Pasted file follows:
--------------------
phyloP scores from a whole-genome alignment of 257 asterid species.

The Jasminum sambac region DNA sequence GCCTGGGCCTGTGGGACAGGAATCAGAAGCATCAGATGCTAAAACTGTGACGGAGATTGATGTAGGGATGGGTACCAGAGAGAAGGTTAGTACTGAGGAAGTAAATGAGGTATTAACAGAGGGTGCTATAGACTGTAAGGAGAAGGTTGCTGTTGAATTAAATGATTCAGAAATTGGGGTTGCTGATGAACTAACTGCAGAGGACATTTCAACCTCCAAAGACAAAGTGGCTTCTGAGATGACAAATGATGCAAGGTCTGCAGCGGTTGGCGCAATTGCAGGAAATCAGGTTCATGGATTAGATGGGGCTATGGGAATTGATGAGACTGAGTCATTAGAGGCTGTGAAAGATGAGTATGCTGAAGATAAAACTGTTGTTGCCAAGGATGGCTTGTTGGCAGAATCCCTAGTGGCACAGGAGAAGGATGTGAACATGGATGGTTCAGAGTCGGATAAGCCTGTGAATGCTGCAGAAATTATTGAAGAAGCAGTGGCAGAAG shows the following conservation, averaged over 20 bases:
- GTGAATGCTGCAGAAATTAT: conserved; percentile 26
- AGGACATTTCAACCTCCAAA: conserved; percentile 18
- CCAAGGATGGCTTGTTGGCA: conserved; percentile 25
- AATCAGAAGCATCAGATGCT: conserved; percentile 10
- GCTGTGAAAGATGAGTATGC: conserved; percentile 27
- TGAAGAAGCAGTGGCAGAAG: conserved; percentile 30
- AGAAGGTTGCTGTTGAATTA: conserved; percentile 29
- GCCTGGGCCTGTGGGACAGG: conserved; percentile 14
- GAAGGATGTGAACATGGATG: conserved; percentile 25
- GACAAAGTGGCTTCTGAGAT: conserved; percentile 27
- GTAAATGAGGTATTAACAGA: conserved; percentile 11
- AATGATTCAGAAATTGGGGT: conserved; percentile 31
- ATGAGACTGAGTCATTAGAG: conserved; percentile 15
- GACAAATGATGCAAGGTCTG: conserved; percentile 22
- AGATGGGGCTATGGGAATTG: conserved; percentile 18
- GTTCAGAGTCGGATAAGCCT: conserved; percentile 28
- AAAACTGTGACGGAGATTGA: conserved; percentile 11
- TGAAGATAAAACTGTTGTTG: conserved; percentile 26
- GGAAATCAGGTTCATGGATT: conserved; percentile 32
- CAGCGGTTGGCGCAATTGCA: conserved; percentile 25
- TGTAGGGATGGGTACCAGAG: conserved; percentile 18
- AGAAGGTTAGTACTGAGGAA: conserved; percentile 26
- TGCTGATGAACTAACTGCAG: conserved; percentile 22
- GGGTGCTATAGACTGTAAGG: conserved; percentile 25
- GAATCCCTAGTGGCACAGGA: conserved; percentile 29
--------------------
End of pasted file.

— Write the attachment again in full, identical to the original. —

phyloP scores from a whole-genome alignment of 257 asterid species.

The Jasminum sambac region DNA sequence GCCTGGGCCTGTGGGACAGGAATCAGAAGCATCAGATGCTAAAACTGTGACGGAGATTGATGTAGGGATGGGTACCAGAGAGAAGGTTAGTACTGAGGAAGTAAATGAGGTATTAACAGAGGGTGCTATAGACTGTAAGGAGAAGGTTGCTGTTGAATTAAATGATTCAGAAATTGGGGTTGCTGATGAACTAACTGCAGAGGACATTTCAACCTCCAAAGACAAAGTGGCTTCTGAGATGACAAATGATGCAAGGTCTGCAGCGGTTGGCGCAATTGCAGGAAATCAGGTTCATGGATTAGATGGGGCTATGGGAATTGATGAGACTGAGTCATTAGAGGCTGTGAAAGATGAGTATGCTGAAGATAAAACTGTTGTTGCCAAGGATGGCTTGTTGGCAGAATCCCTAGTGGCACAGGAGAAGGATGTGAACATGGATGGTTCAGAGTCGGATAAGCCTGTGAATGCTGCAGAAATTATTGAAGAAGCAGTGGCAGAAG shows the following conservation, averaged over 20 bases:
- GTGAATGCTGCAGAAATTAT: conserved; percentile 26
- AGGACATTTCAACCTCCAAA: conserved; percentile 18
- CCAAGGATGGCTTGTTGGCA: conserved; percentile 25
- AATCAGAAGCATCAGATGCT: conserved; percentile 10
- GCTGTGAAAGATGAGTATGC: conserved; percentile 27
- TGAAGAAGCAGTGGCAGAAG: conserved; percentile 30
- AGAAGGTTGCTGTTGAATTA: conserved; percentile 29
- GCCTGGGCCTGTGGGACAGG: conserved; percentile 14
- GAAGGATGTGAACATGGATG: conserved; percentile 25
- GACAAAGTGGCTTCTGAGAT: conserved; percentile 27
- GTAAATGAGGTATTAACAGA: conserved; percentile 11
- AATGATTCAGAAATTGGGGT: conserved; percentile 31
- ATGAGACTGAGTCATTAGAG: conserved; percentile 15
- GACAAATGATGCAAGGTCTG: conserved; percentile 22
- AGATGGGGCTATGGGAATTG: conserved; percentile 18
- GTTCAGAGTCGGATAAGCCT: conserved; percentile 28
- AAAACTGTGACGGAGATTGA: conserved; percentile 11
- TGAAGATAAAACTGTTGTTG: conserved; percentile 26
- GGAAATCAGGTTCATGGATT: conserved; percentile 32
- CAGCGGTTGGCGCAATTGCA: conserved; percentile 25
- TGTAGGGATGGGTACCAGAG: conserved; percentile 18
- AGAAGGTTAGTACTGAGGAA: conserved; percentile 26
- TGCTGATGAACTAACTGCAG: conserved; percentile 22
- GGGTGCTATAGACTGTAAGG: conserved; percentile 25
- GAATCCCTAGTGGCACAGGA: conserved; percentile 29